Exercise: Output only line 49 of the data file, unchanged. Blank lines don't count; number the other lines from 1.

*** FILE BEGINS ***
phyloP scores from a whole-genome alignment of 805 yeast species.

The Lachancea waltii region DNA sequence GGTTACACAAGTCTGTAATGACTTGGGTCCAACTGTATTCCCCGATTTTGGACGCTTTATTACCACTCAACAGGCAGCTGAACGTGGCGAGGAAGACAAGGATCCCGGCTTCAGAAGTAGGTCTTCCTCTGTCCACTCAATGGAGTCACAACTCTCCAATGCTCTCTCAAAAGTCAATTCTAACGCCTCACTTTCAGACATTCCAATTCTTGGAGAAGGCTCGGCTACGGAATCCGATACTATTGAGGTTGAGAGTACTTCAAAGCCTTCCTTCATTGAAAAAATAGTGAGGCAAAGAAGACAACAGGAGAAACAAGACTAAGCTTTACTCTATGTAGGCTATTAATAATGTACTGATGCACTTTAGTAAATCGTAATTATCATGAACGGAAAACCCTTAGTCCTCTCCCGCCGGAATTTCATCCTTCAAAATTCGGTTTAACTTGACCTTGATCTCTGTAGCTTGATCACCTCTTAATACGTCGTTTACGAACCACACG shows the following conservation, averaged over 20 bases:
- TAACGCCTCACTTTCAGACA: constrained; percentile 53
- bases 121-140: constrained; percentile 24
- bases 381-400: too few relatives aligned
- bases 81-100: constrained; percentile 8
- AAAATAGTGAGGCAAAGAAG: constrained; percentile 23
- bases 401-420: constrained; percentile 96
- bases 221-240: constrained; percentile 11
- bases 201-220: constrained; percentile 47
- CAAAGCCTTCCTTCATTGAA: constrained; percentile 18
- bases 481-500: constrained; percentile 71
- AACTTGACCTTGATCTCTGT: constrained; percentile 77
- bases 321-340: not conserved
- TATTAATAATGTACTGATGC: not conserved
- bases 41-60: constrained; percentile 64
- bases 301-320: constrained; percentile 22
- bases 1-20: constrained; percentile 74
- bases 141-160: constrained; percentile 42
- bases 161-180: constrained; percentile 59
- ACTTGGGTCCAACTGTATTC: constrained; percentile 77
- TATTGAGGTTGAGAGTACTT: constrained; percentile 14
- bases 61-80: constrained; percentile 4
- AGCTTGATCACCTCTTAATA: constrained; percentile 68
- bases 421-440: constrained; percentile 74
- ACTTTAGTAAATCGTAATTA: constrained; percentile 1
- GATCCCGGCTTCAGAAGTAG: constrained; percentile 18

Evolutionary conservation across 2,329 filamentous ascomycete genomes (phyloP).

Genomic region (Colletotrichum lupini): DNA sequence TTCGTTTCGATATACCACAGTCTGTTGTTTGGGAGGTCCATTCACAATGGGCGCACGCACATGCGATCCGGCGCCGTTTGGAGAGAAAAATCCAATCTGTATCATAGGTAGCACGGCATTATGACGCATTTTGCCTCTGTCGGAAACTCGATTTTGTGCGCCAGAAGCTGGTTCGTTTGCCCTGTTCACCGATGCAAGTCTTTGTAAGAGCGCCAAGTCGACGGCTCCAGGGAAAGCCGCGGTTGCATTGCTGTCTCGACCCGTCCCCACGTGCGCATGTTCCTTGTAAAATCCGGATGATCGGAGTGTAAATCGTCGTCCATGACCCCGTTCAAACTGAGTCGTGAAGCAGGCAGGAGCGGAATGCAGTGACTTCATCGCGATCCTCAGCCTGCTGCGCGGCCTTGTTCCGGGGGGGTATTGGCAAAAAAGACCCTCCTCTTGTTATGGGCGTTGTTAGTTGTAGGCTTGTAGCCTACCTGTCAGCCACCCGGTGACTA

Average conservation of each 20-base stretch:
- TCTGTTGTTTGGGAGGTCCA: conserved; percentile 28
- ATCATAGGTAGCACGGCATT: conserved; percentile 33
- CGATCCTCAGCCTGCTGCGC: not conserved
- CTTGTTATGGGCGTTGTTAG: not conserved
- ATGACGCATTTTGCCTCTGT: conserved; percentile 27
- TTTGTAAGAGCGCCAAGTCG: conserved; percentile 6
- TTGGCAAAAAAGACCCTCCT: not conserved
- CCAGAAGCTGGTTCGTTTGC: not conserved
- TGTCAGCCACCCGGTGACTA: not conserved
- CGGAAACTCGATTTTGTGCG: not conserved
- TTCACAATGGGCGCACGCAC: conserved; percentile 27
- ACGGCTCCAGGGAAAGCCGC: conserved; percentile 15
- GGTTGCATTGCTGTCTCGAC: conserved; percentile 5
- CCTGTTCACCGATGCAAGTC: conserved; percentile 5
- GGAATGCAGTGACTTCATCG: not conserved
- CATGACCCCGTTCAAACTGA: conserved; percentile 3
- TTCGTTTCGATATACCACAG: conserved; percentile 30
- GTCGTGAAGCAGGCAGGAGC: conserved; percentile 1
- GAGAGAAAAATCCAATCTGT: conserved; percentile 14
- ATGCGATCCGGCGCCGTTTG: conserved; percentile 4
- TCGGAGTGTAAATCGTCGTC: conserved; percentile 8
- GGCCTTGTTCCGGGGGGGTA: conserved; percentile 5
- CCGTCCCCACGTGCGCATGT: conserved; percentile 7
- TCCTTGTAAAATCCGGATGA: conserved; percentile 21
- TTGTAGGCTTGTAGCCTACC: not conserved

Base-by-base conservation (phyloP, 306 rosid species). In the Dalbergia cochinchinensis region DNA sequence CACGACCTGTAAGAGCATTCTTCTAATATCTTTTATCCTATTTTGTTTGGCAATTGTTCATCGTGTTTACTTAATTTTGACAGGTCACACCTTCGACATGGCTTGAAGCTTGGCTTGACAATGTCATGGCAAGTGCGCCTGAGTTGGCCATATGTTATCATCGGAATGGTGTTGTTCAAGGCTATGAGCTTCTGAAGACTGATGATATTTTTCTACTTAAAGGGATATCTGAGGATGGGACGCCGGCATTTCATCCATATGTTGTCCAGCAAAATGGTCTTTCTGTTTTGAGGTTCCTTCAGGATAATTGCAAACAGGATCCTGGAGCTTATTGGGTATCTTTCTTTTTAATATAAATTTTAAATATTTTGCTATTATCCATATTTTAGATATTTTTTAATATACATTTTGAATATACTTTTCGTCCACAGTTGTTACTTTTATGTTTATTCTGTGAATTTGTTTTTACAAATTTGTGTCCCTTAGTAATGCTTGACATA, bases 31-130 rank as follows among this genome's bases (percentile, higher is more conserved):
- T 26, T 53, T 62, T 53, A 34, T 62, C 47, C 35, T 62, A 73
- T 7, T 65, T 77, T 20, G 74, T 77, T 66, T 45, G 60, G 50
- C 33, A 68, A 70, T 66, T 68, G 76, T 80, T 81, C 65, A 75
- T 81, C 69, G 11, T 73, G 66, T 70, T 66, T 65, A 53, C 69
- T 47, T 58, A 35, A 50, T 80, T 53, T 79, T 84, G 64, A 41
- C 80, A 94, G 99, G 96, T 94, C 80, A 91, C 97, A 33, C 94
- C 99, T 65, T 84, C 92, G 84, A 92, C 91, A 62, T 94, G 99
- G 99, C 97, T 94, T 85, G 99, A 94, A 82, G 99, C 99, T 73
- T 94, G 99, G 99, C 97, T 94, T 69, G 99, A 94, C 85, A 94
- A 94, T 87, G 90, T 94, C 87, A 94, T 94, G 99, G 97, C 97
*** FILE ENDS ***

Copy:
- GAGAGAAAAATCCAATCTGT: conserved; percentile 14